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Rabbits playing

This year we hope to focus on what to feed our little bunnies and how it may impact their health!

Before we get into what we should and should-not feed our little bunnies let's dive into a few facts about their gastro-intestinal system and what is needed for it to work efficiently:


Rabbits are now classified as 'Fibrevores'. This is because they require a large amount of fibre in their diet to aid in their gut function and nutritional health.

There are two types of fibres rabbits require in-order to have a healthy diet:

  • Digestible Fibre: This is fibre that enters the cecum and is digested and fermented. (This is very important in the formation of 'Cecotropes' which are mentioned in the next section)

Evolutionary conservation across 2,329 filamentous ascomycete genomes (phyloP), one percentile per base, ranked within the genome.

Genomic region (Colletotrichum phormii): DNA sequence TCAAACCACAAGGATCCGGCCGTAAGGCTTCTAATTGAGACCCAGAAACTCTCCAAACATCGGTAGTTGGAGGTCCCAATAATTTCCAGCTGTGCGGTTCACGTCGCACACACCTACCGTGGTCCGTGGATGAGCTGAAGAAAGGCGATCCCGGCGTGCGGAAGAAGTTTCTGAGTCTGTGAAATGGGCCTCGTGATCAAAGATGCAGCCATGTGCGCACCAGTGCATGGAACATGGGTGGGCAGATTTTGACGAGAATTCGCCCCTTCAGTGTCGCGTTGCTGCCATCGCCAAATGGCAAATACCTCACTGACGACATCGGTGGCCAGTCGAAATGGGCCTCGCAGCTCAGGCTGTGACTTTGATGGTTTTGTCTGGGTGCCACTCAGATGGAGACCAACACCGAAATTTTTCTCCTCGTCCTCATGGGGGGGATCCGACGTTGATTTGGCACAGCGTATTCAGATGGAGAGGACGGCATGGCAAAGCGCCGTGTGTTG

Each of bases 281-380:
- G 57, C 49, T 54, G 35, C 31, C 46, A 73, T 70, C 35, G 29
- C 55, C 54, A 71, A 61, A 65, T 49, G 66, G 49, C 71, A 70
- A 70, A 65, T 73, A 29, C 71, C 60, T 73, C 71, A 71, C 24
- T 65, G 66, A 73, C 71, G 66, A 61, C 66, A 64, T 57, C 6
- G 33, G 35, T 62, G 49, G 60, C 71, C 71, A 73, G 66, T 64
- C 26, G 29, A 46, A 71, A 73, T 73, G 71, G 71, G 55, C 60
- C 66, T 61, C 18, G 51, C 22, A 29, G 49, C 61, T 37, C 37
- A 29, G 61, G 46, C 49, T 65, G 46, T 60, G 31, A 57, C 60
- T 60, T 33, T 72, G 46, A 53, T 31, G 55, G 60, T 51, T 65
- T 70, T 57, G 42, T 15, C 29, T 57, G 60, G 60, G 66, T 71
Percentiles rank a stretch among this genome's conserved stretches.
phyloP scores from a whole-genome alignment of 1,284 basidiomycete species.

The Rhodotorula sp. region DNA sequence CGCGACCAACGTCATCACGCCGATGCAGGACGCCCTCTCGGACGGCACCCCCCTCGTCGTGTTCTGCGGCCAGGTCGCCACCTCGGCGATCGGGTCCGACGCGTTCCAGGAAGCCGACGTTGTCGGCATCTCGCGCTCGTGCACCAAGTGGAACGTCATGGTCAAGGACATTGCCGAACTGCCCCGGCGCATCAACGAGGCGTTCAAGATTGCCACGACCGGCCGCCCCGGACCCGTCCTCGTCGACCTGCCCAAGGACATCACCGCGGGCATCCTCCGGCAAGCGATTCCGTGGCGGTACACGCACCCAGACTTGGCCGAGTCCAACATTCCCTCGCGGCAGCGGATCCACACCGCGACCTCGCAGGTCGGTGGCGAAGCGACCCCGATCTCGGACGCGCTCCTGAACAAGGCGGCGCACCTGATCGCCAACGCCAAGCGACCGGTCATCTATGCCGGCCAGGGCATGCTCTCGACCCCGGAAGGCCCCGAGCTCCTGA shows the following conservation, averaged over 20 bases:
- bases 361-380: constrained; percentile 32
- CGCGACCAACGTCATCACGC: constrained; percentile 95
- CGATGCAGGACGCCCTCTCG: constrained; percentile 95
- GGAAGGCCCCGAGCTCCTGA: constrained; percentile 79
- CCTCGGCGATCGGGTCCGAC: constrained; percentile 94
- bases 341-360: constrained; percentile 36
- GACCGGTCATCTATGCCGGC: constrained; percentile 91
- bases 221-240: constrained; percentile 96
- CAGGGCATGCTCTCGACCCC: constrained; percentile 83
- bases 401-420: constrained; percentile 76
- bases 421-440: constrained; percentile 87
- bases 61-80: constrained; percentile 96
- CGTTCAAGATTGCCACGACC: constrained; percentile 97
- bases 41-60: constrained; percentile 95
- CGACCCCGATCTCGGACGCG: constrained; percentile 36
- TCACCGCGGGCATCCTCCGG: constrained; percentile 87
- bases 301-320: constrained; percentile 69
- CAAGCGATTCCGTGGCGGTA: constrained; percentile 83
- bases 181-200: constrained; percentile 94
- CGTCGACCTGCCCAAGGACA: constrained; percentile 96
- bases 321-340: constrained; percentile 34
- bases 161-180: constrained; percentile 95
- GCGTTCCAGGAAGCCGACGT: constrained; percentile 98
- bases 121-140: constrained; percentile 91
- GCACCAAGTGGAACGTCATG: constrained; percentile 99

• Indigestible Fibre: This is fibre that does not enter the cecum, but moves through the gut and can still be seen in the rabbits faecal pellets.

Indigestible fibre is very important in the following:

Dental wear - Promotes normal gut motility - Reduces intake of non-food items (bedding/wires etc.) - Reduces risk of fur-chewing - Increases intake of normal food and cecotropes.

What to feed a Rabbit


Cecotropes are grouped faecal balls that are created within the cecum from the fermentation of digestible fibre. They are highly nutritional to rabbits, therefore are re-eaten. They are high in vitamins and protein - which are only accessible after the fermentation process. Rabbits tend to eat these faecal accumulations only once/twice a day.

This is sometimes seen when a rabbit is cleaning their rear-end, and should not be mistaken for diarrhoea - please monitor your rabbits toileting regularly.

If you have found this interesting stay tuned this week for more information on rabbit nutrition


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